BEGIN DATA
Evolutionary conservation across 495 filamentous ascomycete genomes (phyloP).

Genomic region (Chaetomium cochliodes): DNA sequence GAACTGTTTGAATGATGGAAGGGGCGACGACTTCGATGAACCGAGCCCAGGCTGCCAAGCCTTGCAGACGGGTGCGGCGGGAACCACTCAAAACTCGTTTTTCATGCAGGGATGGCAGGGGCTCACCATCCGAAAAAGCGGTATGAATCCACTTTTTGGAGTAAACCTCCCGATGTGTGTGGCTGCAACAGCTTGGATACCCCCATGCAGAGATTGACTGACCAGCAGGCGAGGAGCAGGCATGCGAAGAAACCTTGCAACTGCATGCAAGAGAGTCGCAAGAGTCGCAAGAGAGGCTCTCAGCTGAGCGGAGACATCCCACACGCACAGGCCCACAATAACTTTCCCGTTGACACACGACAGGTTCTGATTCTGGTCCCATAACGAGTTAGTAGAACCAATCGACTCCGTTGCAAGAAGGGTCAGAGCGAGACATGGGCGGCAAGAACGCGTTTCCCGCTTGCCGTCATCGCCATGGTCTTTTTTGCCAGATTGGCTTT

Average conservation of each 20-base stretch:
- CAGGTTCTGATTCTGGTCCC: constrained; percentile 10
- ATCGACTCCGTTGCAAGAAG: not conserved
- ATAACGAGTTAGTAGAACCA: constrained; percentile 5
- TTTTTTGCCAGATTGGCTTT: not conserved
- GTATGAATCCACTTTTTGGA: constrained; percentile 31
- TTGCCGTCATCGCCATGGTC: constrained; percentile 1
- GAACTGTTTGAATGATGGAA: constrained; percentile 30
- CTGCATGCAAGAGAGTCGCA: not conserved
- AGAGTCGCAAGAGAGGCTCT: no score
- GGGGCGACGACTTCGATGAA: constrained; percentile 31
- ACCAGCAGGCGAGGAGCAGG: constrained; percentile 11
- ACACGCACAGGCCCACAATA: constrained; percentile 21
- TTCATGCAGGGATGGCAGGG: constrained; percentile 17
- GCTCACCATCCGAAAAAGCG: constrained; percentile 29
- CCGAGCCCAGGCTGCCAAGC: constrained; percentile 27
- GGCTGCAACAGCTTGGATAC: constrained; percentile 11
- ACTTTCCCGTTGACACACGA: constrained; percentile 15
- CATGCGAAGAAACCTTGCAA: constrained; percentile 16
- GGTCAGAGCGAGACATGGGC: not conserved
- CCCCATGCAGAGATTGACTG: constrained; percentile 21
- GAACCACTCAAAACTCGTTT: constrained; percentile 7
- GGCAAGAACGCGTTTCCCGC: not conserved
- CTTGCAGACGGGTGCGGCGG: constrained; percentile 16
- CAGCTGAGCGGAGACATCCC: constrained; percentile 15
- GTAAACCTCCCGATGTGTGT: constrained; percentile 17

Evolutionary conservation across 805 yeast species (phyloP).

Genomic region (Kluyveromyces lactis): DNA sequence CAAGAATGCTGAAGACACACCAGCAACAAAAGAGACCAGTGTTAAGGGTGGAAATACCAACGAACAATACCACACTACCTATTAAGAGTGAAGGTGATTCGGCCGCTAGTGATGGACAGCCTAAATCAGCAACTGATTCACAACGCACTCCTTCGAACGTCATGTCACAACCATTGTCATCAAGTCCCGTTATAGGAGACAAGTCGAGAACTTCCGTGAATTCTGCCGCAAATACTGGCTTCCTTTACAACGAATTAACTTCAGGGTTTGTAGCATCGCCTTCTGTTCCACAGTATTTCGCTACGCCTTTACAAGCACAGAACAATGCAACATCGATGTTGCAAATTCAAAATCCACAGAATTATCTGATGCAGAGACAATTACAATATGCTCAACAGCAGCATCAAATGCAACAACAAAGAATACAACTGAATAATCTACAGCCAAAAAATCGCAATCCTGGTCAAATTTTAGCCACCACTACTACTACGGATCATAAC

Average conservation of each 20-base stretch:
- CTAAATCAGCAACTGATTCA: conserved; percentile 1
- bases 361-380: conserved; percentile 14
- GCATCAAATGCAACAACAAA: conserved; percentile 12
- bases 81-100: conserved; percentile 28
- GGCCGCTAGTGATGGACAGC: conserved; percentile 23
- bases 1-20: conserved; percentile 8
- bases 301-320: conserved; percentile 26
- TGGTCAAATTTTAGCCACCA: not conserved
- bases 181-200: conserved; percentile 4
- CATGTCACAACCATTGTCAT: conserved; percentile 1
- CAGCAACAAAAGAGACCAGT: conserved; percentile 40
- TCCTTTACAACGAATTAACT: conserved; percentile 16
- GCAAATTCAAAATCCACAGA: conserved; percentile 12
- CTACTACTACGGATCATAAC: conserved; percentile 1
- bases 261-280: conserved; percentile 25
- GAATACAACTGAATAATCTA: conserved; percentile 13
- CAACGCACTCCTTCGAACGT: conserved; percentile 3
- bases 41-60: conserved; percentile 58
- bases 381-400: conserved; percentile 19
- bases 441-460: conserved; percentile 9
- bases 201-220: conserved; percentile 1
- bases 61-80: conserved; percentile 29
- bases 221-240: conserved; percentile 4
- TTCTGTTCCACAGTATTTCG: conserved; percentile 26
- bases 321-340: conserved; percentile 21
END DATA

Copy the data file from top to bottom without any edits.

Evolutionary conservation across 495 filamentous ascomycete genomes (phyloP).

Genomic region (Chaetomium cochliodes): DNA sequence GAACTGTTTGAATGATGGAAGGGGCGACGACTTCGATGAACCGAGCCCAGGCTGCCAAGCCTTGCAGACGGGTGCGGCGGGAACCACTCAAAACTCGTTTTTCATGCAGGGATGGCAGGGGCTCACCATCCGAAAAAGCGGTATGAATCCACTTTTTGGAGTAAACCTCCCGATGTGTGTGGCTGCAACAGCTTGGATACCCCCATGCAGAGATTGACTGACCAGCAGGCGAGGAGCAGGCATGCGAAGAAACCTTGCAACTGCATGCAAGAGAGTCGCAAGAGTCGCAAGAGAGGCTCTCAGCTGAGCGGAGACATCCCACACGCACAGGCCCACAATAACTTTCCCGTTGACACACGACAGGTTCTGATTCTGGTCCCATAACGAGTTAGTAGAACCAATCGACTCCGTTGCAAGAAGGGTCAGAGCGAGACATGGGCGGCAAGAACGCGTTTCCCGCTTGCCGTCATCGCCATGGTCTTTTTTGCCAGATTGGCTTT

Average conservation of each 20-base stretch:
- CAGGTTCTGATTCTGGTCCC: constrained; percentile 10
- ATCGACTCCGTTGCAAGAAG: not conserved
- ATAACGAGTTAGTAGAACCA: constrained; percentile 5
- TTTTTTGCCAGATTGGCTTT: not conserved
- GTATGAATCCACTTTTTGGA: constrained; percentile 31
- TTGCCGTCATCGCCATGGTC: constrained; percentile 1
- GAACTGTTTGAATGATGGAA: constrained; percentile 30
- CTGCATGCAAGAGAGTCGCA: not conserved
- AGAGTCGCAAGAGAGGCTCT: no score
- GGGGCGACGACTTCGATGAA: constrained; percentile 31
- ACCAGCAGGCGAGGAGCAGG: constrained; percentile 11
- ACACGCACAGGCCCACAATA: constrained; percentile 21
- TTCATGCAGGGATGGCAGGG: constrained; percentile 17
- GCTCACCATCCGAAAAAGCG: constrained; percentile 29
- CCGAGCCCAGGCTGCCAAGC: constrained; percentile 27
- GGCTGCAACAGCTTGGATAC: constrained; percentile 11
- ACTTTCCCGTTGACACACGA: constrained; percentile 15
- CATGCGAAGAAACCTTGCAA: constrained; percentile 16
- GGTCAGAGCGAGACATGGGC: not conserved
- CCCCATGCAGAGATTGACTG: constrained; percentile 21
- GAACCACTCAAAACTCGTTT: constrained; percentile 7
- GGCAAGAACGCGTTTCCCGC: not conserved
- CTTGCAGACGGGTGCGGCGG: constrained; percentile 16
- CAGCTGAGCGGAGACATCCC: constrained; percentile 15
- GTAAACCTCCCGATGTGTGT: constrained; percentile 17

Evolutionary conservation across 805 yeast species (phyloP).

Genomic region (Kluyveromyces lactis): DNA sequence CAAGAATGCTGAAGACACACCAGCAACAAAAGAGACCAGTGTTAAGGGTGGAAATACCAACGAACAATACCACACTACCTATTAAGAGTGAAGGTGATTCGGCCGCTAGTGATGGACAGCCTAAATCAGCAACTGATTCACAACGCACTCCTTCGAACGTCATGTCACAACCATTGTCATCAAGTCCCGTTATAGGAGACAAGTCGAGAACTTCCGTGAATTCTGCCGCAAATACTGGCTTCCTTTACAACGAATTAACTTCAGGGTTTGTAGCATCGCCTTCTGTTCCACAGTATTTCGCTACGCCTTTACAAGCACAGAACAATGCAACATCGATGTTGCAAATTCAAAATCCACAGAATTATCTGATGCAGAGACAATTACAATATGCTCAACAGCAGCATCAAATGCAACAACAAAGAATACAACTGAATAATCTACAGCCAAAAAATCGCAATCCTGGTCAAATTTTAGCCACCACTACTACTACGGATCATAAC

Average conservation of each 20-base stretch:
- CTAAATCAGCAACTGATTCA: conserved; percentile 1
- bases 361-380: conserved; percentile 14
- GCATCAAATGCAACAACAAA: conserved; percentile 12
- bases 81-100: conserved; percentile 28
- GGCCGCTAGTGATGGACAGC: conserved; percentile 23
- bases 1-20: conserved; percentile 8
- bases 301-320: conserved; percentile 26
- TGGTCAAATTTTAGCCACCA: not conserved
- bases 181-200: conserved; percentile 4
- CATGTCACAACCATTGTCAT: conserved; percentile 1
- CAGCAACAAAAGAGACCAGT: conserved; percentile 40
- TCCTTTACAACGAATTAACT: conserved; percentile 16
- GCAAATTCAAAATCCACAGA: conserved; percentile 12
- CTACTACTACGGATCATAAC: conserved; percentile 1
- bases 261-280: conserved; percentile 25
- GAATACAACTGAATAATCTA: conserved; percentile 13
- CAACGCACTCCTTCGAACGT: conserved; percentile 3
- bases 41-60: conserved; percentile 58
- bases 381-400: conserved; percentile 19
- bases 441-460: conserved; percentile 9
- bases 201-220: conserved; percentile 1
- bases 61-80: conserved; percentile 29
- bases 221-240: conserved; percentile 4
- TTCTGTTCCACAGTATTTCG: conserved; percentile 26
- bases 321-340: conserved; percentile 21